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Abigail Bright

Doughty Street Chambers

Abigail's interest in CALA was spurred in January 2013 as a new tenant when Abigail's appeal against sentence was allowed (five years' replaced by four years' imprisonment) on the basis that a sentencing judge should have placed a cross-border drug mule into a lesser role within a guideline: Mildred Yesenia Terraza De Leon [2013] EWCA Crim 198.  Exceptionally, the Court awarded full funding for counsel and all work done by solicitors for the appeal.  Awarding funding for solicitors, Lord Justice Leveson observed (at [16]) '[T]hat would be extremely unusual, wouldn't it. I can't think of a sentence appeal where we would normally afford a representation both for solicitor and counsel.'  Abigail had advised solicitors to liaise with Médecins sans Frontières in order to obtain the appellant's medical records in Guatemala.

In November 2012, Abigail was led by Edward Fitzgerald KC for a successful appellant whose whole life order for murder was set aside as wrong in principle.  The appeal concerned similar fact evidence of bad character and the lawfulness of a whole life order, listed before a special five-judge constitution of the Court of Appeal, Criminal Division: [2013] Q.B. 979 (Lord Judge Chief Justice, Lady Justice Hallett, Vice-President, Queen's Bench Division, Lord Justice Hughes, Vice President, Court of Appeal Criminal Division, Lord Justice Leveson and Lady Justice Rafferty).  Whilst the imposition of whole life orders under the Criminal Justice Act 2003 Sch.21 para.4 did not contravene the European Convention on Human Rights 1950 art.3, it is an order of last resort for a case of the utmost gravity.  Allowing the appellant's appeal (at [86]), the Court reasoned: 'The appellant fell to be sentenced in accordance with the transitional provisions in Schedule 22 to the 2003 Act, as illuminated for guidance purposes by the relevant practice direction. Where the offence was committed after 31 May 2002 and before 18 December 2003, where the offender's culpability is exceptionally high, a starting point of 15/16 years would be appropriate, but to allow for significant aggravating features of the case, a minimum term of 30 years might be appropriate, and indeed in cases of most exceptional gravity, a whole life term could be imposed. [...]'

Abigail is a founding member of the Criminal Law Reform Now Network, funded by the Arts and Humanities Research Council.  The Network coordinates academics at Oxford and Cambridge to collaborate with legal practitioners in crime to present papers and hold seminars at the universities and also to respond to various government consultations.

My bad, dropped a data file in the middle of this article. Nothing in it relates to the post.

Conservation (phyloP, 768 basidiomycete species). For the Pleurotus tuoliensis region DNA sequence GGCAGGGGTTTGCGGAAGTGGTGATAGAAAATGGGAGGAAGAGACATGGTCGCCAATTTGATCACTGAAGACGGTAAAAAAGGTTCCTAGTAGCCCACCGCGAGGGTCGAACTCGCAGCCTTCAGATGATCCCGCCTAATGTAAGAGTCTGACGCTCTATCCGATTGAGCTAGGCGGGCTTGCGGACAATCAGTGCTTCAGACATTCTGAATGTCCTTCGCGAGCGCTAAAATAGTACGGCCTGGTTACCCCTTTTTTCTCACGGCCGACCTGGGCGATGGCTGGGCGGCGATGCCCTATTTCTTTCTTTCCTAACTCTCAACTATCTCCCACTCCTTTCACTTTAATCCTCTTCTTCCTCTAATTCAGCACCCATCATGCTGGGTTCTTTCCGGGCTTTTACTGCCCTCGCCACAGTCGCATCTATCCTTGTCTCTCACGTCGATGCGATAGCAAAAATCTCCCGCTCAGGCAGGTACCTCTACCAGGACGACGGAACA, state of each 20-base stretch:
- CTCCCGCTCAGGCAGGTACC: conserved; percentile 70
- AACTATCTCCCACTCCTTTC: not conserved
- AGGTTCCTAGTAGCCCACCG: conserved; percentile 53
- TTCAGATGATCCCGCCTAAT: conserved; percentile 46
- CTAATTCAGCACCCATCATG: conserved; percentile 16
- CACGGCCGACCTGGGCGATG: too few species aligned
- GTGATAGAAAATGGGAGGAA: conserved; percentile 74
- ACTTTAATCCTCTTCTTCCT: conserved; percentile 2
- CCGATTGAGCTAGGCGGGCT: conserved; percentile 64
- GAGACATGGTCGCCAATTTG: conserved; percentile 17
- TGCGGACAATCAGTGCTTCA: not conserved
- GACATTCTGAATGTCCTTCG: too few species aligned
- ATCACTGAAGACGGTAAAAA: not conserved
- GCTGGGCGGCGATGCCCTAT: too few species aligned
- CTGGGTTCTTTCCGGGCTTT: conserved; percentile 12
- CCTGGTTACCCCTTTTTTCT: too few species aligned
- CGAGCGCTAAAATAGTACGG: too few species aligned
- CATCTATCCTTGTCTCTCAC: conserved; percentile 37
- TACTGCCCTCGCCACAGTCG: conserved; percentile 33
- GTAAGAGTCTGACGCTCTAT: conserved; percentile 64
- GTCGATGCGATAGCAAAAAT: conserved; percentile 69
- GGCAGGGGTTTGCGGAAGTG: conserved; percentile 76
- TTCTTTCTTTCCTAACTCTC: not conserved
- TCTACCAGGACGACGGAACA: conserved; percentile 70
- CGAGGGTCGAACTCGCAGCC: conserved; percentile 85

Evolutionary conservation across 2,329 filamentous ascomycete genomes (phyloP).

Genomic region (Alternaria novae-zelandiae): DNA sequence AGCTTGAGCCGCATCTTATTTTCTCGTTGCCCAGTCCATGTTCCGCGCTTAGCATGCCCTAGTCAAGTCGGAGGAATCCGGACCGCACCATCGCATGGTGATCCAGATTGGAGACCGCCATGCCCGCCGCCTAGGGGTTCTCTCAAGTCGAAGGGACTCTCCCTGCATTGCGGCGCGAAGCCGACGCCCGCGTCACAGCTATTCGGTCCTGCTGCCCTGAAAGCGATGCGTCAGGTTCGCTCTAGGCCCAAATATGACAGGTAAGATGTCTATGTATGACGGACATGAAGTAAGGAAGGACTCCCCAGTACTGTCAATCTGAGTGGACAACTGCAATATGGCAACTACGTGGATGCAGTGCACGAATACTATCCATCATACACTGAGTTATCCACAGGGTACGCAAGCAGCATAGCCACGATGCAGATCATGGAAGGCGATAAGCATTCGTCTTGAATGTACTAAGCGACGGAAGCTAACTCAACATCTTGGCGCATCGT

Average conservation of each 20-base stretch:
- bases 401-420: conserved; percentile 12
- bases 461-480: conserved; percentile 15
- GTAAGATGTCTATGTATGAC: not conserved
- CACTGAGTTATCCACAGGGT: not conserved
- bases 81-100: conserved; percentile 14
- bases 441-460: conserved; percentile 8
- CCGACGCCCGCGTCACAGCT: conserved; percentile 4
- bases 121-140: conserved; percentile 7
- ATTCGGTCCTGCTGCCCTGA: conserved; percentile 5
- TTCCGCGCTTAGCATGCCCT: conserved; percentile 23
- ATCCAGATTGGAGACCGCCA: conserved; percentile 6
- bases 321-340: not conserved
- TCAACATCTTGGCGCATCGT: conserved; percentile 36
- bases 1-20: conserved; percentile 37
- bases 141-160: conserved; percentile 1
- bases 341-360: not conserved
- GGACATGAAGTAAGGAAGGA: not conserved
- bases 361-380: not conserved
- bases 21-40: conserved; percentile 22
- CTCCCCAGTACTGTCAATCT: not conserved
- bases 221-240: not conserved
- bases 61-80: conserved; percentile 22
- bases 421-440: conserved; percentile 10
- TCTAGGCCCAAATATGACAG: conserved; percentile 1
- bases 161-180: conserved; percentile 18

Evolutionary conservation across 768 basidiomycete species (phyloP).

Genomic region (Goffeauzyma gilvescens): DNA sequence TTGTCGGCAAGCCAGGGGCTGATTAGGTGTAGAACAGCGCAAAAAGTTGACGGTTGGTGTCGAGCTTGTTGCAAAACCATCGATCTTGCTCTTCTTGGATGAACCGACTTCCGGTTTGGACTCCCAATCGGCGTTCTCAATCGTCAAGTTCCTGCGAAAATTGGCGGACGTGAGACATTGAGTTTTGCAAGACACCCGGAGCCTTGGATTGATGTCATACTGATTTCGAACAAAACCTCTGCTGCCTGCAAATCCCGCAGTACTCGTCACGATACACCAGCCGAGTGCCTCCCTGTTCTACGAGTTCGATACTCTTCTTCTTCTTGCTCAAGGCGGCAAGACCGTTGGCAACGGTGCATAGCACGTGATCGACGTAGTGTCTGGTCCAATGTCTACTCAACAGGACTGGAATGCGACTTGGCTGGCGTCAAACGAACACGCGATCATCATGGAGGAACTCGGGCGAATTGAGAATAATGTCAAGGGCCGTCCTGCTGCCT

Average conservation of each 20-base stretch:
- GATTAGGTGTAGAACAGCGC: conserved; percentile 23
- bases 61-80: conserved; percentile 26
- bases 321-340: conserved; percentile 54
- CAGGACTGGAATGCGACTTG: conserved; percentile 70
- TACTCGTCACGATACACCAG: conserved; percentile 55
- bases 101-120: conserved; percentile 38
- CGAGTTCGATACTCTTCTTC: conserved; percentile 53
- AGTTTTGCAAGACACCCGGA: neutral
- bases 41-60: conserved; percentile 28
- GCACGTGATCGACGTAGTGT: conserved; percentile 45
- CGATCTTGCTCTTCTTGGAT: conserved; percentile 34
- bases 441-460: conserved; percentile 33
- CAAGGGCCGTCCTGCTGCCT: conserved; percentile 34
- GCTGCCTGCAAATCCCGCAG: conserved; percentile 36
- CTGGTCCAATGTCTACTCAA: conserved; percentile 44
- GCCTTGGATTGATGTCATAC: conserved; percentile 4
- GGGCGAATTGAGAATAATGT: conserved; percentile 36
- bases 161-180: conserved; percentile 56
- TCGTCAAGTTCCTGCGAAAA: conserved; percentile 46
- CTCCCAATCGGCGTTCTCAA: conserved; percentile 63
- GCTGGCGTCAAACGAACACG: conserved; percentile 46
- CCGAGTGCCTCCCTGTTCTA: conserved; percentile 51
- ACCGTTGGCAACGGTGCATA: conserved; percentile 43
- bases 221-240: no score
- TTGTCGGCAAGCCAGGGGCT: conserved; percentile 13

Abigail relishes complex questions to do with jurisdiction, civil and criminal. 

In February 2022, The Times’ Register reported as of major public significance Cleeland v. Criminal Cases Review Commission [2022] 4 WLR 8. Abigail was led by Edward Fitzgerald KC for the claimant. The Court of Appeal, Civil Division, recognised new rights of appeal in judicial review claims of CCRC decisions. In so doing, the Court corrected misstatements of the jurisdiction in a series of cases that judicial review of the CCRC was a ‘criminal cause or matter’.

In August 2021, the Registrar of Criminal Appeals appointed Richard Wormald KC and Abigail to defend B.  B was aged 23 when he collected information, contrary to section 58 of the Terrorism Act 2000. B was a mathematics graduate of Pembroke College, University of Cambridge. B had been diagnosed with Asperger's syndrome, an autistic spectrum disorder.  Granting leave to appeal, and dismissing the appeal, the Vice President of the Court of Appeal, Criminal Division, held that a special custodial sentence imposed on an offender of particular concern, of two years' imprisonment with an additional one-year licence period, was appropriate for a young man found in possession of material likely to be useful to a person committing or preparing an act of terrorism.  B’s Asperger's syndrome had not lessened his culpability and did not mean that he should have received a suspended sentence: Bel (Oliver) v. The Queen [2021] EWCA Crim 1461, 27th August 2021.

In May 2021, Abigail successfully argued that the Criminal Procedure Rules 2015, by means of Rule 50.27, admit exceptional jurisdiction to entertain an application to re-open a Single Judge’s decision to refuse permission: Oleantu-Ursache v. Romania; Majewski v. Poland [2021] A.C.D. 90.  Abigail’s lay client was discharged from extradition proceedings by means of a consequential order before a substantive hearing. 

In August 2020, in the very first extradition case concerning the UK leaving the European Union, Abigail’s lay client, a German national, was granted permission to appeal, relying on Germany’s constitutional non-reciprocity [nationality] bar.  Abigail was led by Edward Fitzgerald KC

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